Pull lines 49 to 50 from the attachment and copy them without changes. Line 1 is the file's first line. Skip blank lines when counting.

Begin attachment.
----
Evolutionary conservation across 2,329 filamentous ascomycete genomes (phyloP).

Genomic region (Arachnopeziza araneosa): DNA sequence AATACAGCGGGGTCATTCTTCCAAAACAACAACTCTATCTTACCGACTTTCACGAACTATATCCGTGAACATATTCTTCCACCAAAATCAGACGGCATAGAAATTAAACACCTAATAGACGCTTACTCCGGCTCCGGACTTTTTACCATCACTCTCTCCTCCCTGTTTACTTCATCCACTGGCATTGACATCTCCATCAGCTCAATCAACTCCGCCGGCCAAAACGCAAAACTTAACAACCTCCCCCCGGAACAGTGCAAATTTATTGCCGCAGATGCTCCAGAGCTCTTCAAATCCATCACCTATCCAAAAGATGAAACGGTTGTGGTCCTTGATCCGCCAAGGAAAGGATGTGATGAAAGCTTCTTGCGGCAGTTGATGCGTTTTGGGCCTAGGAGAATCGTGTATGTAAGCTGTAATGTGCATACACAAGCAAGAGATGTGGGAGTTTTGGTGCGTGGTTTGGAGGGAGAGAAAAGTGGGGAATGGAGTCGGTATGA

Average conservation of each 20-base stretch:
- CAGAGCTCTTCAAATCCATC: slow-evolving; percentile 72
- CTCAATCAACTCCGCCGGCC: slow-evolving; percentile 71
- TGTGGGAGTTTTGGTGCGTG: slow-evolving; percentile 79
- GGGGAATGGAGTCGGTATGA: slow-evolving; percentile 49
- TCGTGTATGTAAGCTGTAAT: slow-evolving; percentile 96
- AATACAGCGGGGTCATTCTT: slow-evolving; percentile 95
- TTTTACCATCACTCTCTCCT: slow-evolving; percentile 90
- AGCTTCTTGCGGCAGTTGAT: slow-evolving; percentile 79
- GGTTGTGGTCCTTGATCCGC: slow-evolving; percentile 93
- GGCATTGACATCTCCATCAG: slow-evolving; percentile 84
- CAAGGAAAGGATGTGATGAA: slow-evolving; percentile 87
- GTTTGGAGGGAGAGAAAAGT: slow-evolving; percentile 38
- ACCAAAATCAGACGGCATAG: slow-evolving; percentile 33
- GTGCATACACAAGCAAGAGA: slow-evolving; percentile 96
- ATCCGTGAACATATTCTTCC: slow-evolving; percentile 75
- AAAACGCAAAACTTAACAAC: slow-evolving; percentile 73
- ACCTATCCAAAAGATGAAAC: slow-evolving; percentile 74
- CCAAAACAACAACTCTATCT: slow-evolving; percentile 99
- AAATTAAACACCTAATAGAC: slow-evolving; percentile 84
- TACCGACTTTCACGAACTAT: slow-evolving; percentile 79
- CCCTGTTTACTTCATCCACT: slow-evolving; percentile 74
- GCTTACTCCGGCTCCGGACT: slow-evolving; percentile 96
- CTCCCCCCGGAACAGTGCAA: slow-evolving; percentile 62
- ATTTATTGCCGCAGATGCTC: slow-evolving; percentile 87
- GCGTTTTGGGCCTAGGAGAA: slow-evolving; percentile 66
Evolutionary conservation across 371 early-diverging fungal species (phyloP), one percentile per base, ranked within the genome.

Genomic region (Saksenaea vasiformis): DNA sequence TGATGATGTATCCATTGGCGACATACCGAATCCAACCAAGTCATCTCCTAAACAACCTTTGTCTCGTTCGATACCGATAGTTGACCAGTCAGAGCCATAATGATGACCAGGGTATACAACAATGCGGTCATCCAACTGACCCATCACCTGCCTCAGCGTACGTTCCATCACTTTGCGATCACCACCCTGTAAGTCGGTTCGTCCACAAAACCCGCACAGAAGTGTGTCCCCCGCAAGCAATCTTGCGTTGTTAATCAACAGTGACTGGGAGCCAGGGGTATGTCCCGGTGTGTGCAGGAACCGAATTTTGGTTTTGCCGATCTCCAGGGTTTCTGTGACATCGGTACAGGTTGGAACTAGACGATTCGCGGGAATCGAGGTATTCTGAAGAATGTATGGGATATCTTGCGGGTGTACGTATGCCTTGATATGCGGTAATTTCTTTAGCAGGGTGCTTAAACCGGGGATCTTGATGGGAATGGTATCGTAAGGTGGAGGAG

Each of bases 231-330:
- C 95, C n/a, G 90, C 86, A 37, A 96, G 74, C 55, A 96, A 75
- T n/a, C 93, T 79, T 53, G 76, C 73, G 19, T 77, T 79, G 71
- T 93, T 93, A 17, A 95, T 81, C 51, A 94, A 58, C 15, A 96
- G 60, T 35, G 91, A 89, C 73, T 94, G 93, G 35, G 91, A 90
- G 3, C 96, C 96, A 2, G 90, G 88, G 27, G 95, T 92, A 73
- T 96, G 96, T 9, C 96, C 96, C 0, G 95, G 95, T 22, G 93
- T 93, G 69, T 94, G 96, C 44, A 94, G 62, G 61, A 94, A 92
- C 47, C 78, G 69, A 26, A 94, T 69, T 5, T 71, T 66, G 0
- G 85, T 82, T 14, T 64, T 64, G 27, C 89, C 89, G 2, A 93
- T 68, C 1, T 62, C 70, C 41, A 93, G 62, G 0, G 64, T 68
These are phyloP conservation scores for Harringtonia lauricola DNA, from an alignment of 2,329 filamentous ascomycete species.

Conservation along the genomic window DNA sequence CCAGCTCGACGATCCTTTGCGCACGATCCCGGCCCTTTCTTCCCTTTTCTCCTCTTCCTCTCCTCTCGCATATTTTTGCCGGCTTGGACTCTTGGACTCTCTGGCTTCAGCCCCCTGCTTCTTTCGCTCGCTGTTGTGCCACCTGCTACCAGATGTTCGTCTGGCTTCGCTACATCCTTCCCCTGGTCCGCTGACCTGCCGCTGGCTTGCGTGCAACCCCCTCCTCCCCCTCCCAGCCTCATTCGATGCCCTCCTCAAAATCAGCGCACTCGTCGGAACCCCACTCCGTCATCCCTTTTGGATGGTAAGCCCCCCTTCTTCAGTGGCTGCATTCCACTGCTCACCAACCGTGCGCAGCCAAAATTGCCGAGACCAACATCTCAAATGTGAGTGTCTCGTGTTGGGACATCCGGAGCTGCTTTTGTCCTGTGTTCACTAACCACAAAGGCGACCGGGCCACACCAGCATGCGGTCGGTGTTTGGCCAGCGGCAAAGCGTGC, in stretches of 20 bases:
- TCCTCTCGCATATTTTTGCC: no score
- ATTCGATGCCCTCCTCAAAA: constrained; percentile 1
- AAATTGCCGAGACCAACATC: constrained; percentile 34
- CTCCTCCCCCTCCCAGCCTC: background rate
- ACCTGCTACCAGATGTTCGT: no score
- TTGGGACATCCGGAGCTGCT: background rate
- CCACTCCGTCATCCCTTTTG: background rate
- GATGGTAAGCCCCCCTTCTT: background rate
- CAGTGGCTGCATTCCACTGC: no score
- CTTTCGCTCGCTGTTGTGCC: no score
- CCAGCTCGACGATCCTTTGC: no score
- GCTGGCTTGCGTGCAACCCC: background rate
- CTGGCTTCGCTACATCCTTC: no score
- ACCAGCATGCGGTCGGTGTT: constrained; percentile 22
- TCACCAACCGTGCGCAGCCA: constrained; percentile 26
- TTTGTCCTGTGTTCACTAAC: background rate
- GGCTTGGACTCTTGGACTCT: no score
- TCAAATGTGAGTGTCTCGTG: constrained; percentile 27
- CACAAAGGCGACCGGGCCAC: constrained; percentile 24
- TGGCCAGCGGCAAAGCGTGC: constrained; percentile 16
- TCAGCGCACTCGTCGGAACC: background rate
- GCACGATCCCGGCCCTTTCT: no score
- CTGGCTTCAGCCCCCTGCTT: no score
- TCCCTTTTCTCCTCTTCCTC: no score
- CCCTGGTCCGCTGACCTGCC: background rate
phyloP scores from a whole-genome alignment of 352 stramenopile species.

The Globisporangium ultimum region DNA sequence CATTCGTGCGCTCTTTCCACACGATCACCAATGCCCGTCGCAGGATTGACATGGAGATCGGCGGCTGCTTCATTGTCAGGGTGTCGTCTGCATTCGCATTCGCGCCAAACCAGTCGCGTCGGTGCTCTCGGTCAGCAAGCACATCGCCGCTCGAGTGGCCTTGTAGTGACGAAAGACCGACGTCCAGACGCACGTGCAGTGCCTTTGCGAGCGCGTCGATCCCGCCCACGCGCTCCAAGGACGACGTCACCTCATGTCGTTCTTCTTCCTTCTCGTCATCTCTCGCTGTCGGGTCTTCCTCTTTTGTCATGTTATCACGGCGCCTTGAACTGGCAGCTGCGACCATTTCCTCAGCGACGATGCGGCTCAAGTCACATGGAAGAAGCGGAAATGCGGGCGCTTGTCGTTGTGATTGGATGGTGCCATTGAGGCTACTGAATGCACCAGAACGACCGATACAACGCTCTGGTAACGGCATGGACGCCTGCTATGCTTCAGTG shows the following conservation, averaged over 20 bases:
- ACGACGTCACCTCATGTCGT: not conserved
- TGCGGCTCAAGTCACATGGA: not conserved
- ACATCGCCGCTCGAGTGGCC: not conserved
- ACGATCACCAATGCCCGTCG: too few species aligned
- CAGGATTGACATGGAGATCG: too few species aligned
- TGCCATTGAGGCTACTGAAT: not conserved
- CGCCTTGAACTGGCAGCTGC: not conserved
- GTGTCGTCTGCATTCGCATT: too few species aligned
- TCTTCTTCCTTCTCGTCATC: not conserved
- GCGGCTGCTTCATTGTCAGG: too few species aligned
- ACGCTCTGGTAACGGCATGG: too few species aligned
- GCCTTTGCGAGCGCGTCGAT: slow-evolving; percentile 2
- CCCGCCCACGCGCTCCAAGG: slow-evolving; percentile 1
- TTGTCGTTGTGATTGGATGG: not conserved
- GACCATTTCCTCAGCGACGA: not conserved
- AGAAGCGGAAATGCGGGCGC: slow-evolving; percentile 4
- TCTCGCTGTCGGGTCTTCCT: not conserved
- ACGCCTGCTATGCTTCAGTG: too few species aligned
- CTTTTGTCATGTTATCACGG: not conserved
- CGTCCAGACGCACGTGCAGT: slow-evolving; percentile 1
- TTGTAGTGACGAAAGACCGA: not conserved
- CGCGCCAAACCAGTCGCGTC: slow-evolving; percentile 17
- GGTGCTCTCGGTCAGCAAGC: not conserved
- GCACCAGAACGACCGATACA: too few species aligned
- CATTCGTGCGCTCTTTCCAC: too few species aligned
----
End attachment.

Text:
- TTGGGACATCCGGAGCTGCT: background rate
- CCACTCCGTCATCCCTTTTG: background rate